ILUGC Monthly Meeting June 2009

The monthly meeting of ilugc, which usually happens every second Saturday, for the month of June 2009 happened yesterday. There were two talks, Emacs’ org-mode by Ashok Gautham and CUPS configuration in the Configuration Series by Raman P.

As we did not have projector this time, both of them had to resort using the white board, which made them actually finish the talk sooner than expected. Although Raman managed to make the talk interesting by including real life situations he had faced, thanks to his experience, Ashok struggled a bit as his was more a practical demonstration. We should try our best to get the projector for the meet from next time, as well as the speakers should be prepared to do without one.

There was a lot of first timers to LUG meet this time, and one of them is involved in a project developing custom made embedded boards, which they plan to make available for a cost of 3ooo INR so that students can buy and play with them. He will hopefully be demonstrating the board during the next meet, so embedded fanboys mark your calendar in advance.

Here are some snaps from the meeting,

Ashok Gautham during his org-mode talk

Ashok Gautham during his org-mode talk

Raman speaking about CUPS configuration

Raman speaking about CUPS configuration


RBC TCConfig is now in Google Code

When I joined Comat this August, the project which I had to start contributing was RBC TCConfig. Though this was started as a internal project for telecenters that comat was operating all over rural Karnataka, soon it had the potential to become a separate product with indivual value. Thus a couple of days ago, jace moved a part of the project code to Google Code. Now it stands as an Open Source project.

RBC TCConfig stands for Rural Business Center – Telecenter Computer Configurator. This was initiated to configure and manage the rural telecenters which are at a minimum of 4 kilometers from an urban area, where it could get technical support, which happens to be places having frequent power outrages and system meltdowns, connected by intermittent or low bandwidth networks. Thus managing these remote rural centers becomes a vital task for some one operating these RBCs. RBCs are places where technology is used to serve the rural people, especially in providing basic government services like issue of birth/death certificates, IRCTC booking services, Bus ticket booking services, land record document service and many more. If not the RBCs, the rural people have to spend a lot of time in the government offices in their local taluk head quarters which needs a lot of patience and most time proves to be a bit unnecessarily expensive too.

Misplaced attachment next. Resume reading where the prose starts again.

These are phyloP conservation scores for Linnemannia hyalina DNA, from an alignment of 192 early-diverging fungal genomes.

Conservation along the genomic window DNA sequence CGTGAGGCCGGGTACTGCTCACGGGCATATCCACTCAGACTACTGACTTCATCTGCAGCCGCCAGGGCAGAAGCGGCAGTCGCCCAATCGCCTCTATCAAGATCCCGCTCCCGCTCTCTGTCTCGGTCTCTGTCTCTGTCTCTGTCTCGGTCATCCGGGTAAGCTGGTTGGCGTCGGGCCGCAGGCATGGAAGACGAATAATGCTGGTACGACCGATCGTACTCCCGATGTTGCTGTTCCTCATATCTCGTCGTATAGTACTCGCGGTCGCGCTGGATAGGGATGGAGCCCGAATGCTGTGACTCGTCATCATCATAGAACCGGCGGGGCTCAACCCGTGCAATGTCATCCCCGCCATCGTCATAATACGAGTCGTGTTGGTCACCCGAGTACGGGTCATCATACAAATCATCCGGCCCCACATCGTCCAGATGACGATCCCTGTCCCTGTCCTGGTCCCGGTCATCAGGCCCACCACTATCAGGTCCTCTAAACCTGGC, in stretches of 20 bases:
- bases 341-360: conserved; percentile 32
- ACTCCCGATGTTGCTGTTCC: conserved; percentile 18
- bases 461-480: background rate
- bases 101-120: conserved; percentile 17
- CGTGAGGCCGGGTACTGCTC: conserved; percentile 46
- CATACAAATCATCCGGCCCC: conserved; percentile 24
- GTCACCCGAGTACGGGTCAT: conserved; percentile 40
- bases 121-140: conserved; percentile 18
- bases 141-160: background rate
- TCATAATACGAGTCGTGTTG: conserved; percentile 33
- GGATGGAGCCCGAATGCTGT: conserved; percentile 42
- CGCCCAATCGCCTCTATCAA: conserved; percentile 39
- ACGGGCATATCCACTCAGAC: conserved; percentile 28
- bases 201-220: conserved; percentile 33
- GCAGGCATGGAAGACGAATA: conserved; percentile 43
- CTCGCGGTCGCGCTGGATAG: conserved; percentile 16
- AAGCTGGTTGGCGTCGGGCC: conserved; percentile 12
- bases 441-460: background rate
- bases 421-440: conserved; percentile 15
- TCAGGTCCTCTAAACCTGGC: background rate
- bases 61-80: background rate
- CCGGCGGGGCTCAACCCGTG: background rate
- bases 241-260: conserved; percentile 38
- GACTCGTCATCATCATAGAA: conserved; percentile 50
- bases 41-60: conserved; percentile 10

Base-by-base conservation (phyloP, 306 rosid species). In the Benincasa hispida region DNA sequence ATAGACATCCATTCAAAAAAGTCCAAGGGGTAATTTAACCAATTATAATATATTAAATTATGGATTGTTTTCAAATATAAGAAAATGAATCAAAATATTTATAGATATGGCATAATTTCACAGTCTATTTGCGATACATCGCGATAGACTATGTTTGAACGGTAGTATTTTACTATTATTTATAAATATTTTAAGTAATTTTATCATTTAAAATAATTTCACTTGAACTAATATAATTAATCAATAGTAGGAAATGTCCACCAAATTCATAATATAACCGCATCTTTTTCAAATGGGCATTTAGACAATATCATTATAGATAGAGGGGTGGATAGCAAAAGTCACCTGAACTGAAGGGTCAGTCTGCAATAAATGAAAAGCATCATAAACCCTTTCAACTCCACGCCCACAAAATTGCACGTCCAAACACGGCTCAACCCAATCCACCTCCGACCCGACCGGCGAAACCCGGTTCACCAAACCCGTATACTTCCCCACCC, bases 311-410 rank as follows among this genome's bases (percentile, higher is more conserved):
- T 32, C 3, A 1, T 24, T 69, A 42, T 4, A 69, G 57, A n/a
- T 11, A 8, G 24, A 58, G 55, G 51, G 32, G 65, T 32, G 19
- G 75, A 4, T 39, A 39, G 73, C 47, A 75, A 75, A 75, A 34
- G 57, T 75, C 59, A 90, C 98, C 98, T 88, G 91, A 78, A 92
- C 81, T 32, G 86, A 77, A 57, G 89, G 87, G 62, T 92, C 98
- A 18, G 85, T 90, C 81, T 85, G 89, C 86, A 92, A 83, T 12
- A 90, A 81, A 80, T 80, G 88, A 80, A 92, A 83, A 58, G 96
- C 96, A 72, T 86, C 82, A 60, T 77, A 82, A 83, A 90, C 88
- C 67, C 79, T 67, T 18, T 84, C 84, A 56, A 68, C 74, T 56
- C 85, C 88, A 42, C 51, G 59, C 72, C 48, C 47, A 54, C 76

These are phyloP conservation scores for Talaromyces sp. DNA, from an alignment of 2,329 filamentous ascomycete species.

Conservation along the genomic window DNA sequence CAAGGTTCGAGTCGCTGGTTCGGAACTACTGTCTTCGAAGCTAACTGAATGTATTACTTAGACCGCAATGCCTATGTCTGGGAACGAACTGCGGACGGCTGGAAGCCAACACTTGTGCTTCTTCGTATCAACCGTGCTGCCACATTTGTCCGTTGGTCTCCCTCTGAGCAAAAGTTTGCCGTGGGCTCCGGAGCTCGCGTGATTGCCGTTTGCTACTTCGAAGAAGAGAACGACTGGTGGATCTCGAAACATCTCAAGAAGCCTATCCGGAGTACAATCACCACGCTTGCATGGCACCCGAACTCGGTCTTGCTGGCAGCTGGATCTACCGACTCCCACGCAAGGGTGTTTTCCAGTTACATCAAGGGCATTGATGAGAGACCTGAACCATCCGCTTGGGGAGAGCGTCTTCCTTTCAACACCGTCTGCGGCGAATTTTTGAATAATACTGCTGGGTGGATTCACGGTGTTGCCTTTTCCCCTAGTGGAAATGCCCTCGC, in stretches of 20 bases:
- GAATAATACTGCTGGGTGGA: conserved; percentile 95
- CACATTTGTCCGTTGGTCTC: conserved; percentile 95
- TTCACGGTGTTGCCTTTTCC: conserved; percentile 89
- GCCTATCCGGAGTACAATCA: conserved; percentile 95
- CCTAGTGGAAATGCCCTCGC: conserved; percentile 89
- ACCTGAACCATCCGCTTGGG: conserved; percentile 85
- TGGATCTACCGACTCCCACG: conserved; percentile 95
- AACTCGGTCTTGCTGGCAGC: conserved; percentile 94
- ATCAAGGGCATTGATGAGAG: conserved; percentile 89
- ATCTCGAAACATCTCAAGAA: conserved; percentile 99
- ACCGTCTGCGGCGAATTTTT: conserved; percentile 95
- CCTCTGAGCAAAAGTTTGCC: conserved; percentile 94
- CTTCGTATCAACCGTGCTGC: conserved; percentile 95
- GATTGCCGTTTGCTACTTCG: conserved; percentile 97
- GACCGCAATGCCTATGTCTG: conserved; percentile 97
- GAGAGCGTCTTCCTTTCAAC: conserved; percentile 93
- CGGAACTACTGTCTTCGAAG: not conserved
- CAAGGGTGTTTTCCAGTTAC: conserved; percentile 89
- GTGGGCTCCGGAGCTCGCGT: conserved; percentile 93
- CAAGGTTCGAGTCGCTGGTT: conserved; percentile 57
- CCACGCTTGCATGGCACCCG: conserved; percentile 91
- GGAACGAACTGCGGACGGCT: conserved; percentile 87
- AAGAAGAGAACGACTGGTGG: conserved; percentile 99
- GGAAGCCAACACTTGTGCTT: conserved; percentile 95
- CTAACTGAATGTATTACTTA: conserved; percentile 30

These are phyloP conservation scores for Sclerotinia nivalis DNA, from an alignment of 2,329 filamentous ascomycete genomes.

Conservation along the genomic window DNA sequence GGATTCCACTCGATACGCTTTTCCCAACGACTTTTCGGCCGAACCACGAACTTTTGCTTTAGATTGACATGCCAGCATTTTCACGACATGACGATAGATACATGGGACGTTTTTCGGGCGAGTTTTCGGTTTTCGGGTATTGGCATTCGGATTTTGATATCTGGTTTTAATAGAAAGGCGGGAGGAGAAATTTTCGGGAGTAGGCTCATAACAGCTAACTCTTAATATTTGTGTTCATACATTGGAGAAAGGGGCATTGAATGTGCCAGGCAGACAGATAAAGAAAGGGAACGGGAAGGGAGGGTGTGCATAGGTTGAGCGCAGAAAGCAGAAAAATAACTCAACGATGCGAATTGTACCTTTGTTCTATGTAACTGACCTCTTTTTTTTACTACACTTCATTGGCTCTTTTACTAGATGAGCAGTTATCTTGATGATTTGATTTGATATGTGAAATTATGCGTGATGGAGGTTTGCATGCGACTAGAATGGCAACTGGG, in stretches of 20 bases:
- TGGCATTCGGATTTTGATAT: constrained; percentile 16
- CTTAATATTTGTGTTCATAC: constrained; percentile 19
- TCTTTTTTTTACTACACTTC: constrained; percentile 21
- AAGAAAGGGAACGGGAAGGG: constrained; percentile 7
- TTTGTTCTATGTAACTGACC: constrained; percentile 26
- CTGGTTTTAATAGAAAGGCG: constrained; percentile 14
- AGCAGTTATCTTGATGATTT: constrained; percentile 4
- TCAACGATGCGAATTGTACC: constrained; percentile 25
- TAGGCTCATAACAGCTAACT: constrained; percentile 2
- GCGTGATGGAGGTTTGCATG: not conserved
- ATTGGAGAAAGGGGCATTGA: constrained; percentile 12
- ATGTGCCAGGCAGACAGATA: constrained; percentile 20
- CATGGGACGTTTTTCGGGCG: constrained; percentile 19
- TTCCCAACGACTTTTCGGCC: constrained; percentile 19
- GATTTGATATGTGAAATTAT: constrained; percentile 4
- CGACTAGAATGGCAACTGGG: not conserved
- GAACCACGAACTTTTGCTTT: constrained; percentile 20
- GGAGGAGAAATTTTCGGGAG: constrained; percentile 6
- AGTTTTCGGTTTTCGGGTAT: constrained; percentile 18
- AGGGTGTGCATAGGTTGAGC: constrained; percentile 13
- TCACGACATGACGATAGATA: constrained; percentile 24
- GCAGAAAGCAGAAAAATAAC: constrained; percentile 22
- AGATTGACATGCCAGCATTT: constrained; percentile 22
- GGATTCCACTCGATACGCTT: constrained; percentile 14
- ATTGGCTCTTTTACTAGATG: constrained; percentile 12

Thus, we were working on a management framework to configure and administrate these remote computers which are very far from our physical reach. We basically developed this framework to work on a GNU/Linux machine as the base operating system, if required there is a provision to run M$’s proprietary operating system on top of a virtual machine. The main features of this management system are remote monitoring, remote updates and installs, and remote administration of the computers. We have been facing many challenges during this project, which is still in its early ages with a lot of things to be improved from their current state.

The Google Code project for the same is an endeavor to share this experiences and make it open so others can pick it up, tweak it to their needs and implement as a solution to similar requirements of remote management of computers. We hope this will open up more suggestions, interesting ideas to improve our current framework and some free contribution as well.

Though I am a member of this project, the right person to contact for knowing more specific and technical information about this project is Kiran Jace. But you are most welcome to put your comments to this post if you have anything to say about our project. He had indeed plans to speak about this during the 2007 schedules to happen this December, but unfortunately his talk got rejected stating it is not yet an FOSS project. Hope we will soon be able to get a recognition of ours as a FOSS project,of value, considering the need to take technology to the rural parts of India. 🙂